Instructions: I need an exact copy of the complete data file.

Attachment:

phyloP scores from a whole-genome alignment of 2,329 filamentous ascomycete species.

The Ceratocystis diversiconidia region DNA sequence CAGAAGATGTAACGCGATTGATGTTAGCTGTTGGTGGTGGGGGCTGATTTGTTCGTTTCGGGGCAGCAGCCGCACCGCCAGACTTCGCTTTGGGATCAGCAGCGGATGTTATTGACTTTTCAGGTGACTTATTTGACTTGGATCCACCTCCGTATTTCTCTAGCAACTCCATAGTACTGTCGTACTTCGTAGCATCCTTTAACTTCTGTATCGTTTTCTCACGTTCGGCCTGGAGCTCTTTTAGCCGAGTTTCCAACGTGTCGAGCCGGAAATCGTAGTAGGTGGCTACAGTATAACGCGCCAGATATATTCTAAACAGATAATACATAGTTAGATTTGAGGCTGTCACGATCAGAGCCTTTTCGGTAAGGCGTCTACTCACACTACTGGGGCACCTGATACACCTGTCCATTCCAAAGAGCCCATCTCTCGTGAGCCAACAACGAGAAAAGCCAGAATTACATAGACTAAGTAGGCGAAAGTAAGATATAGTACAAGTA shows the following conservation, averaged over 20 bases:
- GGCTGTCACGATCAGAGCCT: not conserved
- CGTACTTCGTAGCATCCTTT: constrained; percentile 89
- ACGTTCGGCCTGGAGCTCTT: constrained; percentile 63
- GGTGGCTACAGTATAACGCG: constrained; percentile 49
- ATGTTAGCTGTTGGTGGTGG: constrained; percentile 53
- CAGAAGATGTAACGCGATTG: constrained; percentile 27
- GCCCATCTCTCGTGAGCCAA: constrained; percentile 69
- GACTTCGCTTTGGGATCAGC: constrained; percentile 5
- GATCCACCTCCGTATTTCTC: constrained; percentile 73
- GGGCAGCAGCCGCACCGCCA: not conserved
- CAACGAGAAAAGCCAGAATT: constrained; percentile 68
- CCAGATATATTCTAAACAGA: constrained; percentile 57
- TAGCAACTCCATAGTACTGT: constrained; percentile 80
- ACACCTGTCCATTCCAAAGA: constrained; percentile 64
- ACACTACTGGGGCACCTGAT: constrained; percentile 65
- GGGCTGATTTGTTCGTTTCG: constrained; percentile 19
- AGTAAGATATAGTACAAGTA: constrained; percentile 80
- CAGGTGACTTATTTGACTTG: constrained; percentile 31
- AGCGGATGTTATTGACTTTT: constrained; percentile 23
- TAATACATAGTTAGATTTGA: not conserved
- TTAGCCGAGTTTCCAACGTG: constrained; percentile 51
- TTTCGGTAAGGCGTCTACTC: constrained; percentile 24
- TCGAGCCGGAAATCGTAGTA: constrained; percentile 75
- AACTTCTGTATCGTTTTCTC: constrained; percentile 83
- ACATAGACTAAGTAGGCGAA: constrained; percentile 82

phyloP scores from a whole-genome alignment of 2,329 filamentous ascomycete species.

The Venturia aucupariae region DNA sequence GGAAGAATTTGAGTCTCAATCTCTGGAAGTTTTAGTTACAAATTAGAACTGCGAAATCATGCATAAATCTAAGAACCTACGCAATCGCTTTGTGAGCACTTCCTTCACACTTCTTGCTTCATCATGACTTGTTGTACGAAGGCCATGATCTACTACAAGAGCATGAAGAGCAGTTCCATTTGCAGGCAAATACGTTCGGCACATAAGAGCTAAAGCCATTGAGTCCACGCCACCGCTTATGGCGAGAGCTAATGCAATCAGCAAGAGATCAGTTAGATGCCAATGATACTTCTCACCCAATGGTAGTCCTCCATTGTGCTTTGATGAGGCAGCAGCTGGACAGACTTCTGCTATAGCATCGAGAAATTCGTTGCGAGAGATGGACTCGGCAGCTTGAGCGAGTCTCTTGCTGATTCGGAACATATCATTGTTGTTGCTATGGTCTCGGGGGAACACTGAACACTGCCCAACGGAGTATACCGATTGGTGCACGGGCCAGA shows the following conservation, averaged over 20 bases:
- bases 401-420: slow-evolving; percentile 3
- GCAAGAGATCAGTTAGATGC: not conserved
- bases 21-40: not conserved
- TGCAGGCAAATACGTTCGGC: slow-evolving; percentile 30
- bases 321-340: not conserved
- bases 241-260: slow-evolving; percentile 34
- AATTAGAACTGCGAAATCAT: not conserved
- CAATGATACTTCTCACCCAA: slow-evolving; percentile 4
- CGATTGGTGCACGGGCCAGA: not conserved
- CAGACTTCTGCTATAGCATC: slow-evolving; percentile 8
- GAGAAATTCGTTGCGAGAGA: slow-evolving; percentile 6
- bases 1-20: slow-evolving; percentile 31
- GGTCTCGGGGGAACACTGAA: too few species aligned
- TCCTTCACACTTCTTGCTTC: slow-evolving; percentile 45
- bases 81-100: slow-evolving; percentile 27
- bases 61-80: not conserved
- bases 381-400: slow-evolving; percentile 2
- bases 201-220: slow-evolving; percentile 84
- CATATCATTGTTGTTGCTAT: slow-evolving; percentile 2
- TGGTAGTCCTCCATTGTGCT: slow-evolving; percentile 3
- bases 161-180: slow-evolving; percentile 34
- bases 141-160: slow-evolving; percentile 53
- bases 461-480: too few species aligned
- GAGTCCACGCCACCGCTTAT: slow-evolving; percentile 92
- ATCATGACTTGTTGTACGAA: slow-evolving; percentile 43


phyloP scores from a whole-genome alignment of 2,329 filamentous ascomycete species.

The Ceratocystis diversiconidia region DNA sequence CAGAAGATGTAACGCGATTGATGTTAGCTGTTGGTGGTGGGGGCTGATTTGTTCGTTTCGGGGCAGCAGCCGCACCGCCAGACTTCGCTTTGGGATCAGCAGCGGATGTTATTGACTTTTCAGGTGACTTATTTGACTTGGATCCACCTCCGTATTTCTCTAGCAACTCCATAGTACTGTCGTACTTCGTAGCATCCTTTAACTTCTGTATCGTTTTCTCACGTTCGGCCTGGAGCTCTTTTAGCCGAGTTTCCAACGTGTCGAGCCGGAAATCGTAGTAGGTGGCTACAGTATAACGCGCCAGATATATTCTAAACAGATAATACATAGTTAGATTTGAGGCTGTCACGATCAGAGCCTTTTCGGTAAGGCGTCTACTCACACTACTGGGGCACCTGATACACCTGTCCATTCCAAAGAGCCCATCTCTCGTGAGCCAACAACGAGAAAAGCCAGAATTACATAGACTAAGTAGGCGAAAGTAAGATATAGTACAAGTA shows the following conservation, averaged over 20 bases:
- GGCTGTCACGATCAGAGCCT: not conserved
- CGTACTTCGTAGCATCCTTT: constrained; percentile 89
- ACGTTCGGCCTGGAGCTCTT: constrained; percentile 63
- GGTGGCTACAGTATAACGCG: constrained; percentile 49
- ATGTTAGCTGTTGGTGGTGG: constrained; percentile 53
- CAGAAGATGTAACGCGATTG: constrained; percentile 27
- GCCCATCTCTCGTGAGCCAA: constrained; percentile 69
- GACTTCGCTTTGGGATCAGC: constrained; percentile 5
- GATCCACCTCCGTATTTCTC: constrained; percentile 73
- GGGCAGCAGCCGCACCGCCA: not conserved
- CAACGAGAAAAGCCAGAATT: constrained; percentile 68
- CCAGATATATTCTAAACAGA: constrained; percentile 57
- TAGCAACTCCATAGTACTGT: constrained; percentile 80
- ACACCTGTCCATTCCAAAGA: constrained; percentile 64
- ACACTACTGGGGCACCTGAT: constrained; percentile 65
- GGGCTGATTTGTTCGTTTCG: constrained; percentile 19
- AGTAAGATATAGTACAAGTA: constrained; percentile 80
- CAGGTGACTTATTTGACTTG: constrained; percentile 31
- AGCGGATGTTATTGACTTTT: constrained; percentile 23
- TAATACATAGTTAGATTTGA: not conserved
- TTAGCCGAGTTTCCAACGTG: constrained; percentile 51
- TTTCGGTAAGGCGTCTACTC: constrained; percentile 24
- TCGAGCCGGAAATCGTAGTA: constrained; percentile 75
- AACTTCTGTATCGTTTTCTC: constrained; percentile 83
- ACATAGACTAAGTAGGCGAA: constrained; percentile 82

phyloP scores from a whole-genome alignment of 2,329 filamentous ascomycete species.

The Venturia aucupariae region DNA sequence GGAAGAATTTGAGTCTCAATCTCTGGAAGTTTTAGTTACAAATTAGAACTGCGAAATCATGCATAAATCTAAGAACCTACGCAATCGCTTTGTGAGCACTTCCTTCACACTTCTTGCTTCATCATGACTTGTTGTACGAAGGCCATGATCTACTACAAGAGCATGAAGAGCAGTTCCATTTGCAGGCAAATACGTTCGGCACATAAGAGCTAAAGCCATTGAGTCCACGCCACCGCTTATGGCGAGAGCTAATGCAATCAGCAAGAGATCAGTTAGATGCCAATGATACTTCTCACCCAATGGTAGTCCTCCATTGTGCTTTGATGAGGCAGCAGCTGGACAGACTTCTGCTATAGCATCGAGAAATTCGTTGCGAGAGATGGACTCGGCAGCTTGAGCGAGTCTCTTGCTGATTCGGAACATATCATTGTTGTTGCTATGGTCTCGGGGGAACACTGAACACTGCCCAACGGAGTATACCGATTGGTGCACGGGCCAGA shows the following conservation, averaged over 20 bases:
- bases 401-420: slow-evolving; percentile 3
- GCAAGAGATCAGTTAGATGC: not conserved
- bases 21-40: not conserved
- TGCAGGCAAATACGTTCGGC: slow-evolving; percentile 30
- bases 321-340: not conserved
- bases 241-260: slow-evolving; percentile 34
- AATTAGAACTGCGAAATCAT: not conserved
- CAATGATACTTCTCACCCAA: slow-evolving; percentile 4
- CGATTGGTGCACGGGCCAGA: not conserved
- CAGACTTCTGCTATAGCATC: slow-evolving; percentile 8
- GAGAAATTCGTTGCGAGAGA: slow-evolving; percentile 6
- bases 1-20: slow-evolving; percentile 31
- GGTCTCGGGGGAACACTGAA: too few species aligned
- TCCTTCACACTTCTTGCTTC: slow-evolving; percentile 45
- bases 81-100: slow-evolving; percentile 27
- bases 61-80: not conserved
- bases 381-400: slow-evolving; percentile 2
- bases 201-220: slow-evolving; percentile 84
- CATATCATTGTTGTTGCTAT: slow-evolving; percentile 2
- TGGTAGTCCTCCATTGTGCT: slow-evolving; percentile 3
- bases 161-180: slow-evolving; percentile 34
- bases 141-160: slow-evolving; percentile 53
- bases 461-480: too few species aligned
- GAGTCCACGCCACCGCTTAT: slow-evolving; percentile 92
- ATCATGACTTGTTGTACGAA: slow-evolving; percentile 43